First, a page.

Celebrate Black History Month in Forsyth
We need to haunt the house of history and listen anew to the ancestor’s wisdom. – Maya Angelou
To forget one’s ancestors is to be a brook without a source, a tree without a root. – Chinese Proverb
For a unique and, in our eyes, essential day of education and immersion, we suggest some time at our local museums. Forsyth is rich in history, and her citizens have dedicated themselves to preserving and curating many incredible archives, artifacts, stories, and more.
The locations listed in this itinerary may require pre-planning and, possibly, appointments, but we will share all vital contact information for your convenience. We promise you that the time you take to plan is well worth it when you experience these one-of-a-kind museums and archives.
Preserving the Past
Lifting records, photos, artifacts, and timelines from the dust of the past is a quest that matters greatly. Knowing where you come from, who paved the way, and where they all ended up is essential to our community and all communities. As is commonly said, We are our ancestors’ wildest dreams!
Two incredible museums in the William Hubbard Complex right here in Forsyth are committed to elevating the stories of our local African American heritage.
Hubbard Museum & Cultural Center
The Hubbard Museum & Cultural Center resides in the remaining historic structures of the segregated public school and the State Teacher’s & Agricultural College founded by William Hubbard.
William founded a small school with seven students in a small church in 1900. Eventually, it grew into an accredited elementary and high school program with the addition of a Training College dedicated to equipping Black teachers to continue the progress of the Black community through quality education. By 1927, over 2000 students had attended these schools. Samuel Hubbard followed in his parent’s footsteps and became an educator. He was the principal of the Hubbard schools from 1939 until 1970 when local schools were desegregated. He then became a member of the Monroe County Board of Education. You can imagine the incredible challenges, powerful partnerships and tumultuous years encountered throughout the school’s operation.
Today, the grounds house the Hubbard Museum & Cultural Center, stocked with timelines, memorabilia, class histories, lists of employees, and much more. The Museum is open from 1-5 PM on the 2nd and 4th Saturdays and Sundays monthly. Please visit their website for a much more in-depth retelling of the incredible Hubbard Legacy, and call 478-994-8211 for further information or to schedule a visit.
Telling Our Story: Black History Museum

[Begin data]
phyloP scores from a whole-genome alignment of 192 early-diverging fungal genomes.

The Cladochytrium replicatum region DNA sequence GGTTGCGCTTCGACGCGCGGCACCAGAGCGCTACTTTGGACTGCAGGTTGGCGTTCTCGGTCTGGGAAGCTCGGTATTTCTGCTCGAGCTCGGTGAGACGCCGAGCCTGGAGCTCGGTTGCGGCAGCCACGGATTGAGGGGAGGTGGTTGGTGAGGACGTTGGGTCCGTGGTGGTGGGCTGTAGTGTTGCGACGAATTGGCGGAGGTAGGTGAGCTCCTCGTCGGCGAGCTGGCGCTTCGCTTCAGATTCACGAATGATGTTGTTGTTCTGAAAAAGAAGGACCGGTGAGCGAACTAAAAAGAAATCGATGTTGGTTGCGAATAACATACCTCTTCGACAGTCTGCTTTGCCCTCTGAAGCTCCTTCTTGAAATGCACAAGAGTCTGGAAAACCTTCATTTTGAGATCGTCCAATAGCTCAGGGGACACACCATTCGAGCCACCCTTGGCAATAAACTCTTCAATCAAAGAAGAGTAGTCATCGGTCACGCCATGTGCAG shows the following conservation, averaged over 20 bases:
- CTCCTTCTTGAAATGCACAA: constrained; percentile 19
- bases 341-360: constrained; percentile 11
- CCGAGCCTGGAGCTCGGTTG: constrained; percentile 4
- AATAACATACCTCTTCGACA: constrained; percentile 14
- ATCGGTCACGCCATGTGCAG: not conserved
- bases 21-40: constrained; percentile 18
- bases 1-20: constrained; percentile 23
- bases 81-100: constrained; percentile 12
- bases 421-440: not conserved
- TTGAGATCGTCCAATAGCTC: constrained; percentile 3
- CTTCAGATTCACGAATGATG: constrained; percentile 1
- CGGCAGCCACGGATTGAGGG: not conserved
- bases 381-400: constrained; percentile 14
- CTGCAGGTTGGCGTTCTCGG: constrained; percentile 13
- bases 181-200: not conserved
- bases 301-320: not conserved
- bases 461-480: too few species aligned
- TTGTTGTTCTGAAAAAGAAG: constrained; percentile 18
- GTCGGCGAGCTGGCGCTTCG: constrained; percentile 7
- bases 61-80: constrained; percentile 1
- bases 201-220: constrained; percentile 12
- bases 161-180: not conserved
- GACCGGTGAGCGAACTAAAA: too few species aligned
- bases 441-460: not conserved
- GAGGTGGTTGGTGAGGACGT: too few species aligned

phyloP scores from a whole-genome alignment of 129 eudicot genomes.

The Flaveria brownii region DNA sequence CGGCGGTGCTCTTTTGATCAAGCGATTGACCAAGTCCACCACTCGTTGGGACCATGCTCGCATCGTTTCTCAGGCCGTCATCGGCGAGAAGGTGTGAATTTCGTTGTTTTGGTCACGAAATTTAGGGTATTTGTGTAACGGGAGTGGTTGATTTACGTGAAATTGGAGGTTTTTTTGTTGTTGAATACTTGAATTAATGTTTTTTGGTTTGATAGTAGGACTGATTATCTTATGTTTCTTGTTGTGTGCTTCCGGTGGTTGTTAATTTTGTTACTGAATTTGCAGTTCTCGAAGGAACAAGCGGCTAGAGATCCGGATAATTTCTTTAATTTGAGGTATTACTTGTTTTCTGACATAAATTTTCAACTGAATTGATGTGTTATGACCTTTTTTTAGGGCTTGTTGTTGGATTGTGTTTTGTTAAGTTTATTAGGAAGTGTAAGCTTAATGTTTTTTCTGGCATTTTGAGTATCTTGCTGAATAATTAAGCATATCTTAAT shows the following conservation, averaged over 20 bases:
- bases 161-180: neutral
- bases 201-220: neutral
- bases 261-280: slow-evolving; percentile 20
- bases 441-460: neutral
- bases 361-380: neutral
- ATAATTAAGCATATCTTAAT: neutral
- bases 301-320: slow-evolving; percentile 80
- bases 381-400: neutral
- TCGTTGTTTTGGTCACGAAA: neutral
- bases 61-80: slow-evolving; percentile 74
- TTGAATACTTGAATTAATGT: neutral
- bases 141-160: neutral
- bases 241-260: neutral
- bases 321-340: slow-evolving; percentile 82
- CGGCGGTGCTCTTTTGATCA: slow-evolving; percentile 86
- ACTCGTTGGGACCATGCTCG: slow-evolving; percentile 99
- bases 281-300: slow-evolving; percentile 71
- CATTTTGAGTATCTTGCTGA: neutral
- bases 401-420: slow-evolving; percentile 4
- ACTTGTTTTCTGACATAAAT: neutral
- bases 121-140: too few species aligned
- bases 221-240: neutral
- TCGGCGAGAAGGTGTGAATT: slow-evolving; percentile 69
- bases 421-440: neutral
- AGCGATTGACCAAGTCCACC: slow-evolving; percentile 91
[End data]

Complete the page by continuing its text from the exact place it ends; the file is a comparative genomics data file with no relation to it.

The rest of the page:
Also housed in the complex with the Hubbard Museum & Cultural Center is the Telling Our Story: Black History Museum, founded in 2008 by Rosemary Alexander Walker. What began as one woman’s quest to unearth and preserve Black History in Forsyth has grown as families throughout the area have added their history collections with photographs and artifacts dating back to the late 1800s.
Today, Telling Our Story contains many items covering African American achievements, milestones, family memories and records of remarkable Monroe County graduates, including doctors, teachers and five NFL athletes.
Plan to spend a couple of hours in both the Hubbard Museum & Cultural Center and Telling Our Story: Black History Museum on the same day to simplify planning. Appointments are required for Telling Our Story. Call 478-394-2972, and find more information on their website.
Snacks on the Brain?
After a few hours immersed in the rich history of our African American community, don’t forget to stop by the Courthouse Square, where you will find lots of delicious choices, like Scoops for a sweet treat or Georgia Bob’s BBQ if your belly needs a bit more filling. You may also want to stop by Her Majesty Kitchen to taste the yummy makings of Chef Chelsia.
One More Museum, One More Stop
After dining on all the yumminess you can handle, just a few blocks away is the Monroe County Historical Society Museum on Johnston Street. They are open Wednesday-Friday, 9-4 or call in advance for an appointment! You will find this fantastic collection of archives, artifacts, photographs, and records housed in three unique and historic railroad buildings that date back to the 1840s. The principal collection is located in a brick passenger depot built in 1899. This genealogy lover’s paradise is full of helpful resources and extensive records. Call 478-994-5070 or visit www.mchsga.org to plan your visit!
Looking for spontaneity? Give the Forsyth Foxhunt a try. Search for the little bronze foxes in historic downtown Forsyth. Clues are available 24/7 at the Welcome Center, 20 N. Jackson St. – right next to Scoops!
We think history buffs and curious minds will enjoy this half-day of exploring the past. Take lots of pics and share them on #sweetlifeforsyth and #forsyth_cvb to complete your memory-making day, and visit again soon!